context, content_type='text/plain', **kwargs

urlpatterns = patterns('',
    (r'^status/$', PlainTextTemplateView.as_view(template_name='sitetest/status.txt')),

While class-based views may have been a step in the right direction for the framework, I wonder how it will play out.

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Django template tag to force https URL references

I needed a hack to munge some included HTML content so that <img>, <input>, <link> and <script> tags to that URL references (href and src attributes in those tags) used https. Here’s what I came up with. It’s not bullet-proof, but seems good enough for the need of the moment. Note that <a> hrefs are not altered since I only care about avoiding mixed https/http requests that prompt alarms in some browsers and indicate to users that the page might not be secure.

import re
from django import template

register = template.Library()

HTTP_RE = re.compile(r"""(<(link\s+[^>]*\bhref|(img|input|script)\s+[^>]*\bsrc)\s*=\s*["'])http://""", re.I)

class ForceHttpsNode(template.Node):

    def __init__(self, nodelist):
        self.nodelist = nodelist

    def render(self, context):
        output = self.nodelist.render(context)
        if context.has_key('request') and context['request'].is_secure():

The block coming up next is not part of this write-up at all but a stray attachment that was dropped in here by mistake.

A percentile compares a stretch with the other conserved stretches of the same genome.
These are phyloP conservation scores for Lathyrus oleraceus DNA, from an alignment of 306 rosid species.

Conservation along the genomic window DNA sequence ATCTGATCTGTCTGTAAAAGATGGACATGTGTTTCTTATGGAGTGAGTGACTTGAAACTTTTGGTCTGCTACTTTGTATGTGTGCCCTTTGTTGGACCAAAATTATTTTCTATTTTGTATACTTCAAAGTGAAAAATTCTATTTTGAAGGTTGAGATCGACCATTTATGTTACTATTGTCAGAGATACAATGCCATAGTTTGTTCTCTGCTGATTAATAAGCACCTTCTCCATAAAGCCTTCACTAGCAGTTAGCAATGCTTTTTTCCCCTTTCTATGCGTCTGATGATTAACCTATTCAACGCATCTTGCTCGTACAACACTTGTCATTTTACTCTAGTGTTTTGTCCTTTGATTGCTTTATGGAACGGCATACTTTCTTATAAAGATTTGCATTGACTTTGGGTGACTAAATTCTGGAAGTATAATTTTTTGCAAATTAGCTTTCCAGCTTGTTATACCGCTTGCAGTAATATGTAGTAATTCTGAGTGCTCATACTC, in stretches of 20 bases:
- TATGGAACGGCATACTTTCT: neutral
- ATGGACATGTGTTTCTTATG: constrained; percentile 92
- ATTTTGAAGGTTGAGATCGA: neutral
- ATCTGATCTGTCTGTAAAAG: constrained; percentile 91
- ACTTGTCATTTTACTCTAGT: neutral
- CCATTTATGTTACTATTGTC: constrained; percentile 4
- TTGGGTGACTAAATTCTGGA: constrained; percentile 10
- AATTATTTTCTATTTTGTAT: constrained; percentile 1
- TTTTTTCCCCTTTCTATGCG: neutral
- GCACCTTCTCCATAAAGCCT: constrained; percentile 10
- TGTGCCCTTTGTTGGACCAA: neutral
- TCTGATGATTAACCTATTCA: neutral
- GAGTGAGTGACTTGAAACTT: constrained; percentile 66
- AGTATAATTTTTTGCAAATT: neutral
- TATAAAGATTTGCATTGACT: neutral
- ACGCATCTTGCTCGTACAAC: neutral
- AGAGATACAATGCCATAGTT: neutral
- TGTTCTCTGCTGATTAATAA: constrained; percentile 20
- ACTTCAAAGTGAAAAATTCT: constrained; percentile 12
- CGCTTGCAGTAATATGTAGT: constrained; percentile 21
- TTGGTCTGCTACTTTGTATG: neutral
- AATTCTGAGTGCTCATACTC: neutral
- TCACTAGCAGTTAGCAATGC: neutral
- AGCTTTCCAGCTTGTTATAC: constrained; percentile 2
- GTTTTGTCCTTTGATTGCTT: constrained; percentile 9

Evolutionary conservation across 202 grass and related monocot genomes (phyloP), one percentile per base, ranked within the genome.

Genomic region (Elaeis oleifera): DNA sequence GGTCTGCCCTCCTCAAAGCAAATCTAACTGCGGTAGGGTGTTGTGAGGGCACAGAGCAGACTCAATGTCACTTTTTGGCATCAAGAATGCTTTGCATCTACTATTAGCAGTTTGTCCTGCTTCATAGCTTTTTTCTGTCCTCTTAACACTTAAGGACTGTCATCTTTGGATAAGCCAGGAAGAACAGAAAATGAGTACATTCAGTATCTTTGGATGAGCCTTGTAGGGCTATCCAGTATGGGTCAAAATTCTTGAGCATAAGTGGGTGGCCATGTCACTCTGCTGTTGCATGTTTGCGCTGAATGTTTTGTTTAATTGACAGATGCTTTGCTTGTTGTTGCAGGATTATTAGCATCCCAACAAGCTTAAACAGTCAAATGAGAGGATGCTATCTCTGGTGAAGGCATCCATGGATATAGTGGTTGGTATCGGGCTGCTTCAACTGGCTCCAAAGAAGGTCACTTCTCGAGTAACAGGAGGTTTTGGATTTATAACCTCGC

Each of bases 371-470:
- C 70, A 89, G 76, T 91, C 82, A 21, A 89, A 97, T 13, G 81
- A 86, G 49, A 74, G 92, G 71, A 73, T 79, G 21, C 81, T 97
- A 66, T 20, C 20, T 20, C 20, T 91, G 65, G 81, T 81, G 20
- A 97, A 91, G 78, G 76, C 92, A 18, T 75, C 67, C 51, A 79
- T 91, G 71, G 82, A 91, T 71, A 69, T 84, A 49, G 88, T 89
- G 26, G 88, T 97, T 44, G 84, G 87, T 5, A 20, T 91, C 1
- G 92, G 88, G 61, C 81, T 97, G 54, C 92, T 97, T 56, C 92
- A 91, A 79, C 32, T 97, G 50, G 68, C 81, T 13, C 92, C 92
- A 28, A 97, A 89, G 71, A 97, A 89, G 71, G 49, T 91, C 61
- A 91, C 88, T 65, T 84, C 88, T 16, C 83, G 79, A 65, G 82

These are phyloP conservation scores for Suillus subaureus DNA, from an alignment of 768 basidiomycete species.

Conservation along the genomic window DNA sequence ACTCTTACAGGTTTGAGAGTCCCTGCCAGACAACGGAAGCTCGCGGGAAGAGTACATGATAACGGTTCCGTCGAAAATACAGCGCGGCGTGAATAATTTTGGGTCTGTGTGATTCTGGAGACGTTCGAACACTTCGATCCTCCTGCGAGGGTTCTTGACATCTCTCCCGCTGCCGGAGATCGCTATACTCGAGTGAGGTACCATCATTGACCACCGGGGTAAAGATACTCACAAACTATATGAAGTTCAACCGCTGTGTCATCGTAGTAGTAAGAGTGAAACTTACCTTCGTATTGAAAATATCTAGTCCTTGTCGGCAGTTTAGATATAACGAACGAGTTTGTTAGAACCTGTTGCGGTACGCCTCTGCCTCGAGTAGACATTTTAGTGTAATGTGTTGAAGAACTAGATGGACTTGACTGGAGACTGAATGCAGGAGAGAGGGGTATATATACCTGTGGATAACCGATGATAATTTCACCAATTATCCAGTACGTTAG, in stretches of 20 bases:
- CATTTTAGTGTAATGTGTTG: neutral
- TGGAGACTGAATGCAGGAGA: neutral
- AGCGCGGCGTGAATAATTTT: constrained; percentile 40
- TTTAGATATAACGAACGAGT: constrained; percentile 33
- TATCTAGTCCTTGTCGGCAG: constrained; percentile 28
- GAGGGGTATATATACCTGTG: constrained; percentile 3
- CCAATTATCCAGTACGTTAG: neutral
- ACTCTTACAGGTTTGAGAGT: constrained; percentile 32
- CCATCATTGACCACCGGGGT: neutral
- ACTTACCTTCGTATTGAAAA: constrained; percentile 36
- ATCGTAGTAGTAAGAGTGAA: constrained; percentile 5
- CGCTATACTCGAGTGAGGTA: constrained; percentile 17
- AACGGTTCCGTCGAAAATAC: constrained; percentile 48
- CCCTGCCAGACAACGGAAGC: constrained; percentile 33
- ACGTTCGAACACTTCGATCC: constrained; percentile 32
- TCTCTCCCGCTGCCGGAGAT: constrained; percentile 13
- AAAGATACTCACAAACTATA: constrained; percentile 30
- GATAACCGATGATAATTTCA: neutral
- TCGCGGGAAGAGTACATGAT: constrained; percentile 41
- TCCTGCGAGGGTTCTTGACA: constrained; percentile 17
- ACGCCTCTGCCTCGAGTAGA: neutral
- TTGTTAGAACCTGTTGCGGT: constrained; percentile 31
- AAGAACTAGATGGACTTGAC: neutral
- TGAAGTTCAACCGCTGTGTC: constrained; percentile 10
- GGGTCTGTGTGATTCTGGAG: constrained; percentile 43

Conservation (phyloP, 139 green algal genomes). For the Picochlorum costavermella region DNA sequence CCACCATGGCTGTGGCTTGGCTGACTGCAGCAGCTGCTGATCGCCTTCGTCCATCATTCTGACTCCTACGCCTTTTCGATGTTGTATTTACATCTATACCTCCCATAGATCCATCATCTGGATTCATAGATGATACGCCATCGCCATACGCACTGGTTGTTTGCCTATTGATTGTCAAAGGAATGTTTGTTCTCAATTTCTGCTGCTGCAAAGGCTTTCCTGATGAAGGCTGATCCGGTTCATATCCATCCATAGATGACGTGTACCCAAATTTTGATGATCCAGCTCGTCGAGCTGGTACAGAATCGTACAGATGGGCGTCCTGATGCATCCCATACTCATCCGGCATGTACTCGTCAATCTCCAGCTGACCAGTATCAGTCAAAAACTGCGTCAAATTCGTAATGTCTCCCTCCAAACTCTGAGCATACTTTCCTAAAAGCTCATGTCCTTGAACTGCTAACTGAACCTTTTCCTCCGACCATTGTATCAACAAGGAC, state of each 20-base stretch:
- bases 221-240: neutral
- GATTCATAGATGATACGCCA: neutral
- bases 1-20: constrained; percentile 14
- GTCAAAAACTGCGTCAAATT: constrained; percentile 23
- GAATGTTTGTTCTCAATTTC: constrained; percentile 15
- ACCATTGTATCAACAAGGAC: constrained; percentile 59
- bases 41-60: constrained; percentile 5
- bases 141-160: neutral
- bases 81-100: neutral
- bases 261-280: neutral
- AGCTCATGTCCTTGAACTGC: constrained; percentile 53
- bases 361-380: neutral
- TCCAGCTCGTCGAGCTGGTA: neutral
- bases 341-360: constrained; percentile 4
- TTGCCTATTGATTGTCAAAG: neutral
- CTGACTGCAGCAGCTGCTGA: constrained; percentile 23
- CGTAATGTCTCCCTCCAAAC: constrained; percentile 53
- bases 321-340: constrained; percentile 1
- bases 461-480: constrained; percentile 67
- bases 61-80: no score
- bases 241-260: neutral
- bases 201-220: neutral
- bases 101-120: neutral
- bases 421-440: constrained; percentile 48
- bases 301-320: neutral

output = HTTP_RE.sub(r'\1https://', output)
        return output

def forcehttps(parser, token):
    Re-writes ``http://`` URL references in ``<link>``, ``<img>``, ``<input>`` 
    and ``<script>`` tags to ``https://``, if the request is HTTPS.

    Outputs rendered content as-is if request is HTTP.

    Usage example::

        {% forcehttps %}
          <link href="" rel=stylesheet" type="text/css"/>
        {% endforcehttps %}

    If the request is HTTPS, the output should be::

        <link href="" rel=stylesheet" type="text/css"/>

    .. note:: https:// URLs are not checked for validity.

    nodelist = parser.parse(('endforcehttps',))
    return ForceHttpsNode(nodelist)


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Django: Hurray for the render() shortcut

I was just thinking yesterday that one of my few annoyances with Django was having to explicitly pass a RequestContext instance to render_to_response() in order have access to the request object in a template. Today I noticed the new render() shortcut that finally stops this violation of the DRY principle. Now they just need to add django.core.context_processors.request to the default list of TEMPLATE_CONTEXT_PROCESSORS. More than once I’ve puzzled over why the request variable in a template wasn’t working. Seriously, isn’t this something folks are going to want more often than not?